Combined sewers put too much sewage into waterways. Bill would help cities avoid violations
Indiana cities with combined sewers have trouble keeping sewage out of nearby rivers and streams. These are systems where sewage, industrial waste and stormwater are collected together and sent to a treatment plant. Senate Bill 449 could help cities avoid pollution violations.
During heavy rains, combined sewers can’t handle all that excess dirty water — so some of it gets sent straight into nearby waterways through what’s called a combined sewer overflow or CSO. More than 100 cities in the state have them.
The bill would make it so no water samples could get taken from a city’s overflow during or after heavy rains or flooding. That means the state couldn’t slap them with a violation — though it’s possible the federal government still could. Cities would have to have an approved long-term plan for how to control their wastewater pollution.
Matthew Lentsch is with the City of Mishawaka Utilities. He said the city has spent more than $300 million over the past 20 years to reduce its impact on the St. Joseph River.
“We have separated sewers. We have re-engineered our plant. We have done just about everything we can — humanly possible — to do," Lentsch said.
Lentsch said he believes spending more money on the issue won’t have a significant effect on the river, but it would mean even higher bills for already overburdened ratepayers.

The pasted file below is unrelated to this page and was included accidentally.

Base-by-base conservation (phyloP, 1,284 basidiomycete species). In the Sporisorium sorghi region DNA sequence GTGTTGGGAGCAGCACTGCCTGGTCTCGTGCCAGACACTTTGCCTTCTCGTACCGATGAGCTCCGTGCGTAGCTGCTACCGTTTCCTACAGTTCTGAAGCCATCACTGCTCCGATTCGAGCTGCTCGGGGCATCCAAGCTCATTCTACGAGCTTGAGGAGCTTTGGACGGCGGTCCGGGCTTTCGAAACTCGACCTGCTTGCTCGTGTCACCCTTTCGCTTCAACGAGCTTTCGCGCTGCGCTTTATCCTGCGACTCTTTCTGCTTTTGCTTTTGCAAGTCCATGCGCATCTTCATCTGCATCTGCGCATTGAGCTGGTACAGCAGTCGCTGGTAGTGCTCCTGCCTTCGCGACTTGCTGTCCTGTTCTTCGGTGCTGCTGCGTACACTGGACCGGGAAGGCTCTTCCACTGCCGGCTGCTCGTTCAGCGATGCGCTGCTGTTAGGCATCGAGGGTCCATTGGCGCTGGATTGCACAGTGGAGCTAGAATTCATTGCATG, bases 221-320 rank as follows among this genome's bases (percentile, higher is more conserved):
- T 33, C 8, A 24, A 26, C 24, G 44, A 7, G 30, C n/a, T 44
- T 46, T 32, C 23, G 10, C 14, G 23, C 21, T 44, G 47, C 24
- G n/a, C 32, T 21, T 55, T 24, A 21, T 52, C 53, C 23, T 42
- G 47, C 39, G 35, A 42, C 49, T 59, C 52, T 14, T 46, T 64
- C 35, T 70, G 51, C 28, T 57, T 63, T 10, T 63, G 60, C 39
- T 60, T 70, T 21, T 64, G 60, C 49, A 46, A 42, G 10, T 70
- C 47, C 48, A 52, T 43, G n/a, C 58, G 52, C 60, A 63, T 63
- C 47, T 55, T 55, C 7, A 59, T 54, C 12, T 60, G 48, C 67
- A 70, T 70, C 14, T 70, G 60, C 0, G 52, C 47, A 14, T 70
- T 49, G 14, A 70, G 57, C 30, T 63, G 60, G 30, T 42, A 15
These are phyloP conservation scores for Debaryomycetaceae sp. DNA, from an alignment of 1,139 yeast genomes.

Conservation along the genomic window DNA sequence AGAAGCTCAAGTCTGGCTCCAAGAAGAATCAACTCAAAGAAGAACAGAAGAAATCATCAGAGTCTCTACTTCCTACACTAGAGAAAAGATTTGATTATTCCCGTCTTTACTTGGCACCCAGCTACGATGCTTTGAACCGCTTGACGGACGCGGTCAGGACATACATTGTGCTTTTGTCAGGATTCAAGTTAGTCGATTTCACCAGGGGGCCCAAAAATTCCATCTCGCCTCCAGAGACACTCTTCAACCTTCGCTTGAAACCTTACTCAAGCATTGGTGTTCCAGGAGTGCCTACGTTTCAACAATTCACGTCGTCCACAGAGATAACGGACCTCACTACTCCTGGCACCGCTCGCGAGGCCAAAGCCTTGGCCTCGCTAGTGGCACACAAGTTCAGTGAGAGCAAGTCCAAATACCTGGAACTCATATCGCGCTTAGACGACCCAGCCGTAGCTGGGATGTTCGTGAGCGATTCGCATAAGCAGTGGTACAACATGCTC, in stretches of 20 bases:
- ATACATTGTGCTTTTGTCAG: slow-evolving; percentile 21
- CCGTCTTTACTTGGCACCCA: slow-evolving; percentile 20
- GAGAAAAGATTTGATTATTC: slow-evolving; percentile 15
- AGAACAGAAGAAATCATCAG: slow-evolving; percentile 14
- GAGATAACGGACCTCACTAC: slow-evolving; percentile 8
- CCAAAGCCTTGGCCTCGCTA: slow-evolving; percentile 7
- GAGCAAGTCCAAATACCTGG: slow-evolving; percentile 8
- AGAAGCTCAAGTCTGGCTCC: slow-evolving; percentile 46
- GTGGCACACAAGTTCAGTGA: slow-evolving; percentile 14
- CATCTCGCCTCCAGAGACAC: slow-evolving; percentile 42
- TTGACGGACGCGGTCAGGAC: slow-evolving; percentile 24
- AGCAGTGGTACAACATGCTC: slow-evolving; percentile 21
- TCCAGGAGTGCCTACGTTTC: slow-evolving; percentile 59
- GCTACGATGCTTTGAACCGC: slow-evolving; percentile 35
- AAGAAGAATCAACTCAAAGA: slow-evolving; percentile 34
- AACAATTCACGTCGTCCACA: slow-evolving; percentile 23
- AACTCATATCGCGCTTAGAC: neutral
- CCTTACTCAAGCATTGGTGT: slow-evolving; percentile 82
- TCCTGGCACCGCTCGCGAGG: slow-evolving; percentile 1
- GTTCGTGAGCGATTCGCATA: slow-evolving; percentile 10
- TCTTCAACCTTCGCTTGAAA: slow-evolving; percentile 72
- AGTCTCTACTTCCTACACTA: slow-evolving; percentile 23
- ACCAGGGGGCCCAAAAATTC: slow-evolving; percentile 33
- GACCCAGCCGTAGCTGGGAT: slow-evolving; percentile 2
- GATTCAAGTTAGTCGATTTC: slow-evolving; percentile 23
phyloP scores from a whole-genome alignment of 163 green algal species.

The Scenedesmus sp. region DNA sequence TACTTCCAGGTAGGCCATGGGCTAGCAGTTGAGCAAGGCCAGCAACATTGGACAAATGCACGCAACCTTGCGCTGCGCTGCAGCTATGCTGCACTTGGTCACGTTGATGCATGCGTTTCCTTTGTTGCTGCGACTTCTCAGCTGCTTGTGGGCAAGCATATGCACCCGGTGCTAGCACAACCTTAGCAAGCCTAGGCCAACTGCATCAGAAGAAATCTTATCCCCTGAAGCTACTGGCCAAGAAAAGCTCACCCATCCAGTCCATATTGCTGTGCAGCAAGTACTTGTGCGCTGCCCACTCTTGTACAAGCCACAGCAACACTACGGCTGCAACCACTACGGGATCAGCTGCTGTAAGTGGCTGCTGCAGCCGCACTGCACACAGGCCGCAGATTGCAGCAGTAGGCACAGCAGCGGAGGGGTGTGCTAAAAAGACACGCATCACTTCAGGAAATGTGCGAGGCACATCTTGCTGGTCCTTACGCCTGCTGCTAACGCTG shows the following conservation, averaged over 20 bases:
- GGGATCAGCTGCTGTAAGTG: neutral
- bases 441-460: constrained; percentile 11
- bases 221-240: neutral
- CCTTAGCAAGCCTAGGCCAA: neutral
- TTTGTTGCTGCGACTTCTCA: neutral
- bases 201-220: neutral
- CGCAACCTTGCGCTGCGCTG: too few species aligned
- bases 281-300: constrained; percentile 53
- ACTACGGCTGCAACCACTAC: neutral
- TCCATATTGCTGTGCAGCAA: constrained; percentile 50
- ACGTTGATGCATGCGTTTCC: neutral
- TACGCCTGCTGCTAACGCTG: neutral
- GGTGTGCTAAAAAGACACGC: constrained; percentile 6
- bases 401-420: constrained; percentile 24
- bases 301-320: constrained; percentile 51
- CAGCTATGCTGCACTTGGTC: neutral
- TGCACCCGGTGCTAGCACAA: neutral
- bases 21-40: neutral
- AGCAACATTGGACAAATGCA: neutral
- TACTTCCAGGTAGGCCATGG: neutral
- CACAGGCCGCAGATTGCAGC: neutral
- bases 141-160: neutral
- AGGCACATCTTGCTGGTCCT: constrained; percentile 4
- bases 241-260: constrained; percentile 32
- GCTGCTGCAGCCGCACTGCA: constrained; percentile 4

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Paul Higginbotham is with the Indiana Department of Environmental Management's Office of Water Quality. He said the agency is sympathetic to the issues cities with CSOs face, but it still has concerns about how it will make sure they comply with the rules.
“Some of those level controls require sampling. So that’s where further discussions need to occur," Higginbotham said.
There are other situations where a city with a CSO could get more leniency. IDEM could decide that a waterway can’t be clean enough for a particular use — like swimming — but that determination has to get approved by the Environmental Protection Agency. So far, Indianapolis is the only city to get that approval.
The bill passed out of committee and now moves to the full Senate for consideration.
Rebecca is our energy and environment reporter. Contact her at email@example.com or follow her on Twitter at @beckythiele.